In a small essay (available on Amazon), Guns, King writes the following:
“My book did not break Cox, Pierce, Carneal, or Loukaitis [the four high school shooters found to have read Rage], or turn them into killers; they found something in my book that spoke to them because they were already broken. Yet I did see Rage as a possible accelerant, which is why I pulled it from sale. You don’t leave a can of gasoline where a boy with firebug tendencies can lay hands on it.”
The essay is worth a read: measured, funny in parts, serious in others. King articulates a not-uncommon perspective in America: that of a responsible gun owner, who disavows the NRA, and advocates for common-sense gun control laws. He outlines a few proposals at the end of the essay that we could see enacted pretty soon — because of the horror show in Orlando, and because a Democratic filibuster that took place to force a vote on said proposals. He’ll need another prologue.
I became an accidental soccer coach this spring, volunteering to help out on the sidelines at Flora’s soccer games. Turns out I was making decisions about where the girls were playing, when and who to sub, and calling out actual coaching instructions, including, for the defense, “To the outside!” and for offense, “Talk to each other!”
Saturday the girls had a tournament, and despite all expectations that it would be canceled – the weather was chilly and rainy, and by 2 p.m. when our first game was scheduled to start, the field was a mud pit – the tournament carried on. Apparently, it was the last weekend the youth referees were due to work, so the tournament had to go on.
Girls and parents stood under umbrellas and a small tent canopy complaining about the conditions. “Can you believe it?” we asked each other. “I can’t believe they didn’t cancel. The field is getting destroyed!” The soccer leagues in my area are usually quite fussy about their fields.
And then we split the girls into two teams, and they went out and played. And even with their complaining, mostly about how cold it was, they played well.
They fell in the mud, and got back up. They ran, they kicked, they scored goals (our girls teams came in first and second in their round of the tournament). They adjusted to the conditions, quickly realizing the soccer ball was going to bog down in the large puddles that dotted thefield. Staying clean and dry was not an option, so they embraced the mud.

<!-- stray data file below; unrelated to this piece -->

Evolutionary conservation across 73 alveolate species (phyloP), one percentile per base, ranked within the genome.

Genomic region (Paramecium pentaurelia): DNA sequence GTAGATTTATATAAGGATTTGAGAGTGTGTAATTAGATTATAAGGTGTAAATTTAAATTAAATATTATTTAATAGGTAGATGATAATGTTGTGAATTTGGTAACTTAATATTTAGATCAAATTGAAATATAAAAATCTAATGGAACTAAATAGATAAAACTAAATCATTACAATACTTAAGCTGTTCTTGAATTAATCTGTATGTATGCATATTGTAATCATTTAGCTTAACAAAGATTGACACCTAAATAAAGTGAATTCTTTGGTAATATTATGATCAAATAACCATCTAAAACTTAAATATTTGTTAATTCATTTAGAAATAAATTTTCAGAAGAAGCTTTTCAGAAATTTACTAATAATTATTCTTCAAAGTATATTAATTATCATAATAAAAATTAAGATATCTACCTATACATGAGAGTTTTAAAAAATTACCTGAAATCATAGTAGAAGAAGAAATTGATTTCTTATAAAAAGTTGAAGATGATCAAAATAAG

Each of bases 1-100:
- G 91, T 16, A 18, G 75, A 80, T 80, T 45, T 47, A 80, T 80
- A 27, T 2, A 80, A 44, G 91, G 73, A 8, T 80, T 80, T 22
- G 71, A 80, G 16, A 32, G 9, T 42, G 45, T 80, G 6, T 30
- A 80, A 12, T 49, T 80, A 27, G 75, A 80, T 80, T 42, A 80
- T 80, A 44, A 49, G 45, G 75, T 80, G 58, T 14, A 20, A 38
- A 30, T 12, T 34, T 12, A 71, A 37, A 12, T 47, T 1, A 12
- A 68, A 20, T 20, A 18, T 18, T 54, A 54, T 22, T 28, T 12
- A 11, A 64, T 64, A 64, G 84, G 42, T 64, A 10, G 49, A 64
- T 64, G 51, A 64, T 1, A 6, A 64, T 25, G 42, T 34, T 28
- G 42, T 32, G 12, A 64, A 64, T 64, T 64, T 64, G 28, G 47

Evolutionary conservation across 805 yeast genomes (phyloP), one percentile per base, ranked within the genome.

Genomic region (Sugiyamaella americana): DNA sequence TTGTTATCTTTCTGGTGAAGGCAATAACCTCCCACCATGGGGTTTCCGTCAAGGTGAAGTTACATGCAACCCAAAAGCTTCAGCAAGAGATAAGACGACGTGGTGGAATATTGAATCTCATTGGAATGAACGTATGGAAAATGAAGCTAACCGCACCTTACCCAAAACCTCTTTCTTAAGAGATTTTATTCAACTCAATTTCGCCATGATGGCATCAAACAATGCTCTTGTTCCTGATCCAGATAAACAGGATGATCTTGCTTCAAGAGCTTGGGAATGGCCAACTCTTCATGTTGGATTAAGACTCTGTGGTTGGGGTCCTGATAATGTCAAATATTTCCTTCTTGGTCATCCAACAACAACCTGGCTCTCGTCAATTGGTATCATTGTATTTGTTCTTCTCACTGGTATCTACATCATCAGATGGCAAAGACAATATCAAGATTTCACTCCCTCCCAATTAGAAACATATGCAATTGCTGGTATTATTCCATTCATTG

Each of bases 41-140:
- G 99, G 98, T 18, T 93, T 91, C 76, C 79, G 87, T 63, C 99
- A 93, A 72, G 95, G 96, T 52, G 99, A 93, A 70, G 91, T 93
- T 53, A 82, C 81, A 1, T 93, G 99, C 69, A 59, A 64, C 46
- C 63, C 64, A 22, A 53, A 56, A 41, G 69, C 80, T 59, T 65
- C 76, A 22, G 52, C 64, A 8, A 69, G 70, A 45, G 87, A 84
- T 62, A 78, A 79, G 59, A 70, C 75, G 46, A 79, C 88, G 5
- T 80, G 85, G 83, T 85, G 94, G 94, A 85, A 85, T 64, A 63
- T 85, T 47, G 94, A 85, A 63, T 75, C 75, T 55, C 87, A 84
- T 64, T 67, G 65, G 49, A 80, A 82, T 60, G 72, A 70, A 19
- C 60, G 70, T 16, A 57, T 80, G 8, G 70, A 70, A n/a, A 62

Among the girls I coached on Saturday, a couple of them had their best game of the season. I was floored by the defensive work of Emily. It turns out Madi is a leader, instructing and encouraging her teammates. Ariel was all in as a wing, and then held off the other team in goal. Flora’s team has amazing goalies, girls who love the position and the adrenaline and challenge it brings. And Taylor, who was playing her first year of soccer, proved herself unafraid to get down and dirty. She showed more tenacity on Saturday than I had seen to date, and her reward was a goal. Rea was hesitant — she was cold and didn’t like the mud at all — but she dug deep and found her spirit. Cassidy kept her foot on the ball, kept trying to score, and eventually got the goal that had been eluding her. Sophie, too, had to push past the ick factor, and then played extraordinarily well on both offense and defense.
Flora has been playing soccer since she was about 5. In my experience, third or fourth grade is when the mechanics of the game start clicking for players. They start to understand positions, passing, dribbling, and playing the ball. They start challenging and crashing the box. They learn to play to the whistle. This year has seen her greatest improvement yet. It helped that she played year-round this year: fall and spring are outdoor seasons, and a winter indoor season.
Indoor soccer is a different beast than outdoor. It is faster, for one, and the ball is seldom out of play – there are no sidelines or throw ins. The field is bigger, too, and there are no offsides. It is all running, and if there’s one thing Flora can do, it’s run. She prefers to play defense, and she does not want to get beat. At the Saturday tournament, she even challenged a boy (we mixed boys and girls for the second game because the boys did not have enough players) a whole head taller than she is, and quite often beat him.
One of the fathers on the sidelines remarked, “I liked having the girls and boys play together. I thought the skill level would be unequal, but it was on par.” Another coach and father of one of the daughters on Flora’s team said, “Between the girls and boys?” Like it was the stupidest thing he heard.
It was the stupidest thing I had heard. Flora’s teams this year for the first time were mostly all girl. But she’s been playing with boys since she started, and she also practiced with boys all spring. So I don’t know why this father thought girls’ skills would be underpar when compared to boys. I just gave him a look, and went back to coaching.
There are probably studies out there about how good sports are for girls. That they boost confidence and self esteem, as well as health and possibly body image.
None of the girls I coach care about that. They just want to play hard and do well, do the best they can. Winning is nice, especially when they play well. Losing is hard, especially when they play well. And maybe they are learning from lessons from that, too: perseverance, that life can be disappointing, that win or lose, it really is how you play.
I know Flora had her best year of soccer ever. She was one of the best players on her indoor team; also one of the oldest. Her spring league was 5th and 6th graders, so while she wasn’t the best on her team, she was certainly on a good squad of skilled players, and she totally added to that.